Horror film competition comes to Carson City
The third annual Carson Creepy Short Horror Film Competition, hosted by the Wired Wednesday organization, is coming to Carson City for filmmakers of all ages to show off their scary skills.
Participants will have one week to write, film and edit a five to eight minute movie to present at the festival. There will be two category showings: an under 18 years old and an 18 and over.
Registration is still open for the festival until next Wednesday. Teams of one or more, who signed up will receive an email at noon Wednesday Oct. 19 that will include the prompt that must be in the film — including a sound, line of dialogue and a prop — and a choice of five horror subgenres to chose to use in the film.
“We made it a little more flexible and give them something to work with because chances are there is something they will want to do,” said Scott Young, one of the event coordinators. “You don’t have to stick completely to it though, so even if you choose a supernatural subgenre doesn’t mean you couldn’t have a vampire as a character.”
After teams are given the prompts, they will have one week to complete their film and they will be due by noon on Wednesday, Oct. 26.
“This is great for filmmakers,” Young said. “Making a short film is a challenge… you have five to eight minutes to tell a story. But it is a good way for any film-related competitors to practice or for people to keep their skills honed.”
Young said they wanted to emphasize the competition isn’t just for professional filmmakers; any person of any age or skill level is encouraged to participate.
“You don’t have to be a professional film maker you just need something as simple as a phone (to shoot on),” Young said. “You don’t have to have all this special equipment or graduate from film school. We want everyone to be involved and have fun, that’s the key.”
For those just starting in the film world, Young and the other coordinators are available to help, give advice or answer questions about making a movie.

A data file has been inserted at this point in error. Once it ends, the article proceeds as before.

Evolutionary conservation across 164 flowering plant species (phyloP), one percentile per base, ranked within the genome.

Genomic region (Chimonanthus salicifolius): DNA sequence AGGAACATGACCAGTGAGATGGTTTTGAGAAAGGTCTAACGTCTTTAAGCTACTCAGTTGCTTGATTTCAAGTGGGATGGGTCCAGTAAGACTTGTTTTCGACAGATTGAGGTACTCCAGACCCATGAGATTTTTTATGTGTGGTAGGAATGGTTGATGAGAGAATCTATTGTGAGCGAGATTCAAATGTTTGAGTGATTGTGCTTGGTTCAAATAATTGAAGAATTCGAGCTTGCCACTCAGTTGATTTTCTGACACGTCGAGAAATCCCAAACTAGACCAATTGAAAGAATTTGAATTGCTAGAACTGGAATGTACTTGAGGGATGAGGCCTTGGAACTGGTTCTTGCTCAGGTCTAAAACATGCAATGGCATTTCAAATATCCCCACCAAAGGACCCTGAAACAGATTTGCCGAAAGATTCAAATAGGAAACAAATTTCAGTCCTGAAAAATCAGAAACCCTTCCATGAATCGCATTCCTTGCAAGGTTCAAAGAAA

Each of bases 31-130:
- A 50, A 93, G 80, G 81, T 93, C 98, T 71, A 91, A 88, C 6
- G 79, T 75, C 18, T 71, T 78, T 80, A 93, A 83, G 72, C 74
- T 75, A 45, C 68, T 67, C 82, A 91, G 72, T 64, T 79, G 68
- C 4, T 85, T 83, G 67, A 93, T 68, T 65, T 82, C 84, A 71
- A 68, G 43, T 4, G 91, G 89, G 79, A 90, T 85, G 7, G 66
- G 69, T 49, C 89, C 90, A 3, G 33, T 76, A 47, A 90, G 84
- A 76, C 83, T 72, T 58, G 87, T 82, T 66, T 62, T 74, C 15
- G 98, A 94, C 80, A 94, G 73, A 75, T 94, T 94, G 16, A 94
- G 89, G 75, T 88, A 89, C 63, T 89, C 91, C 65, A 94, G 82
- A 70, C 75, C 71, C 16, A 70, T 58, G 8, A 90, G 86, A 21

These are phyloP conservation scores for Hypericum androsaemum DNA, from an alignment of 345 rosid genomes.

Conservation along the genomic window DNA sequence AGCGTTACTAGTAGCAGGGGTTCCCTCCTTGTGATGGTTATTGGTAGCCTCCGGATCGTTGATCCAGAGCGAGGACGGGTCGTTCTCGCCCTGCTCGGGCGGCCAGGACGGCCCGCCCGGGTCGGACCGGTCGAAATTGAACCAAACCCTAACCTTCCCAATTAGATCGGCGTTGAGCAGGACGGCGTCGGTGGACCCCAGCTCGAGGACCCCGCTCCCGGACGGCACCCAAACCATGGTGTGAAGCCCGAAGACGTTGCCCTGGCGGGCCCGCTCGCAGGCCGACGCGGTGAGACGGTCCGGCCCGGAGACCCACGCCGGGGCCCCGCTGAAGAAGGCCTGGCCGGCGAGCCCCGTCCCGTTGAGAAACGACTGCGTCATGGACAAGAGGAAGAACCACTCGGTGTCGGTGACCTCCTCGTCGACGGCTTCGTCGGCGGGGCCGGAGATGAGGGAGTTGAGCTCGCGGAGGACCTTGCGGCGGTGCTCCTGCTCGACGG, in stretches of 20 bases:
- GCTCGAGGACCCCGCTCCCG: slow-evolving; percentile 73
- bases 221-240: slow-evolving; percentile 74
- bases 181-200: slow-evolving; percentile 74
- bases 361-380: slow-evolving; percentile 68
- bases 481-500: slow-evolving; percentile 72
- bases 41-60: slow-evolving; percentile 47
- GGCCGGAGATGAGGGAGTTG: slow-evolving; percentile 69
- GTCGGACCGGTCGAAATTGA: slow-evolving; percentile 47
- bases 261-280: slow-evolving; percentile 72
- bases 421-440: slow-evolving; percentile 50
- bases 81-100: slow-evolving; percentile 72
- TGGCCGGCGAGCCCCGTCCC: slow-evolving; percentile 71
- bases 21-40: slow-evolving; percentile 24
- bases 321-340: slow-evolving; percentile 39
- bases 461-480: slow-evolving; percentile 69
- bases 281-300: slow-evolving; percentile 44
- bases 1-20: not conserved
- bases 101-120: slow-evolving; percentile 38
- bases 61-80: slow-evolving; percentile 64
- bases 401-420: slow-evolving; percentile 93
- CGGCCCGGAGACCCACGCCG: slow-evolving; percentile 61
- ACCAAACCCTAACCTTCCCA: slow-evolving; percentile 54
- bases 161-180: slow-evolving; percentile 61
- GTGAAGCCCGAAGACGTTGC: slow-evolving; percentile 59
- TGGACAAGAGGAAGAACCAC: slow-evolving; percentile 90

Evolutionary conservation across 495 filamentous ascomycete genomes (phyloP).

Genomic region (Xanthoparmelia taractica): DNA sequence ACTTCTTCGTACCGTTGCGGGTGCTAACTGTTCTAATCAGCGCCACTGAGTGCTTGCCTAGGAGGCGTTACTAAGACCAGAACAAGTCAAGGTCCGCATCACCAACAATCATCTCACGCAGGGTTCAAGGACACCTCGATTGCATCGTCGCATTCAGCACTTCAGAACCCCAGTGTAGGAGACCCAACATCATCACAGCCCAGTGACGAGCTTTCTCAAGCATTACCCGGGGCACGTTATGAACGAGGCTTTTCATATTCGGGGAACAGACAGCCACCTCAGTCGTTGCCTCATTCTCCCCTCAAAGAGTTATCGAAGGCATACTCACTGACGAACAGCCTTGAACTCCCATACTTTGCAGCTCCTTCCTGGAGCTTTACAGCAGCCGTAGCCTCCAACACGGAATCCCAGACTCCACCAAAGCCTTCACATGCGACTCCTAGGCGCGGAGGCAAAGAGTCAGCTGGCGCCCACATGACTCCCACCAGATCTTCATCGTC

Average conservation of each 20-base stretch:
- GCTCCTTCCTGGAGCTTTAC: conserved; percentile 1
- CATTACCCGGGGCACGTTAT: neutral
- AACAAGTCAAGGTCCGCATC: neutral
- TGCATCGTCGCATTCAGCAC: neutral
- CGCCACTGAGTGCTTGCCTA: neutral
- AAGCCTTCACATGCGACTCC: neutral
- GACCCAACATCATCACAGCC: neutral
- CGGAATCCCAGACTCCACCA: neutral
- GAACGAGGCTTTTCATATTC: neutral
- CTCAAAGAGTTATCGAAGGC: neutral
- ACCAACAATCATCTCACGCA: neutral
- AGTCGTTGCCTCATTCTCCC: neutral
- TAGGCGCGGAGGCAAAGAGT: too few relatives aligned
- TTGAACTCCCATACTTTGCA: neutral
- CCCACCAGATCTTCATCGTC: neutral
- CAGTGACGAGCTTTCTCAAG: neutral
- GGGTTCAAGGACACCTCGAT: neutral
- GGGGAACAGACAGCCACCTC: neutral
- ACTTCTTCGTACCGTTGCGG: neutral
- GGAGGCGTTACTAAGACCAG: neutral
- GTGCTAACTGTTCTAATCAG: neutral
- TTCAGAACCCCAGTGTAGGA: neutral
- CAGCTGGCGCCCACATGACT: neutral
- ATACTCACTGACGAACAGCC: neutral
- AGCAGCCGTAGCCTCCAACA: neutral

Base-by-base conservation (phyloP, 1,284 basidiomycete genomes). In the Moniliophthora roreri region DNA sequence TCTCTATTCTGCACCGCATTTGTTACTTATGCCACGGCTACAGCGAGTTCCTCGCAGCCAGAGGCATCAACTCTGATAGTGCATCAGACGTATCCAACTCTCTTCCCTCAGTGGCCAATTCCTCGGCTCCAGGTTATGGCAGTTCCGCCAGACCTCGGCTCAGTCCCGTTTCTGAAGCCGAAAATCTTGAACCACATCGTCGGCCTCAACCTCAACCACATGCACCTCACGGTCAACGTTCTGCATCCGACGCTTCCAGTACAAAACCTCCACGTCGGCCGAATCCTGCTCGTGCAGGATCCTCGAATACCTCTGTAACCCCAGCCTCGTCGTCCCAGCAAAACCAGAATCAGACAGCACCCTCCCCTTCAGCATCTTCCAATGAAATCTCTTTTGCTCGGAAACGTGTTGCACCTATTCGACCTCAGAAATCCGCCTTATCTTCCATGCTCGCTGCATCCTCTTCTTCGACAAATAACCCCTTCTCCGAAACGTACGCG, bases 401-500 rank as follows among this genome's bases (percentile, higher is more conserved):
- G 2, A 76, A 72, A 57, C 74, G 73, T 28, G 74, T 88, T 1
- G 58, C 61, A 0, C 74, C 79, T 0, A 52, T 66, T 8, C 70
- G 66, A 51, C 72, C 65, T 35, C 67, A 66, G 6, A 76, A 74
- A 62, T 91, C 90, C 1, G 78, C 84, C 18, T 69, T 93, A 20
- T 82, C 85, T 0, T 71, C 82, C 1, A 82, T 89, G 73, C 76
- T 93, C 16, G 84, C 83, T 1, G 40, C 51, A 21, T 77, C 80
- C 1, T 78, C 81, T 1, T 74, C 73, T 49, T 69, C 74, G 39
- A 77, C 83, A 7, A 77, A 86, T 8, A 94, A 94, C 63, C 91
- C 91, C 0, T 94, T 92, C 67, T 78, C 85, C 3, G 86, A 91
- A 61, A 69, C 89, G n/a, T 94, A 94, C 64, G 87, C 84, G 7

They offer helpful resources on their website for help with screenwriting and sites for royalty-free elements such as graphics, sounds and music.
Young said they have submissions already from filmmakers around the country, even from as far as Ohio and California.
“This is open to anyone, it isn’t a local event because we can do the submissions electronically so everything can be done via the Internet,” Young said.
The filmmakers who are lacking, however, are the younger ones for the under 18 category. Young said they only have one submission so far and are really looking for more kids to produce films for the festival.
A change the organizers added this year is a forms requirement. Now all filmmakers are required to sign release forms for talent, music and location. Young said they’re incorporating this so the teams can use their films in other competitions, most of which will require that type of paperwork.
Registration is $15 per team.
The competition will be held at the King Street Brewery Arts Center Performance Hall; 3:30 p.m. for the under 18 year old competition and 6:30 for the 18 and over. Tickets to the screenings on Oct. 29 are $5 for both showings.
For registration, contest rules and helpful resources visit the competition website at http://www.makemovies511.com. For additional information visit the Wired Wednesday Digital Artists Facebook page or call or text 775-830-7939.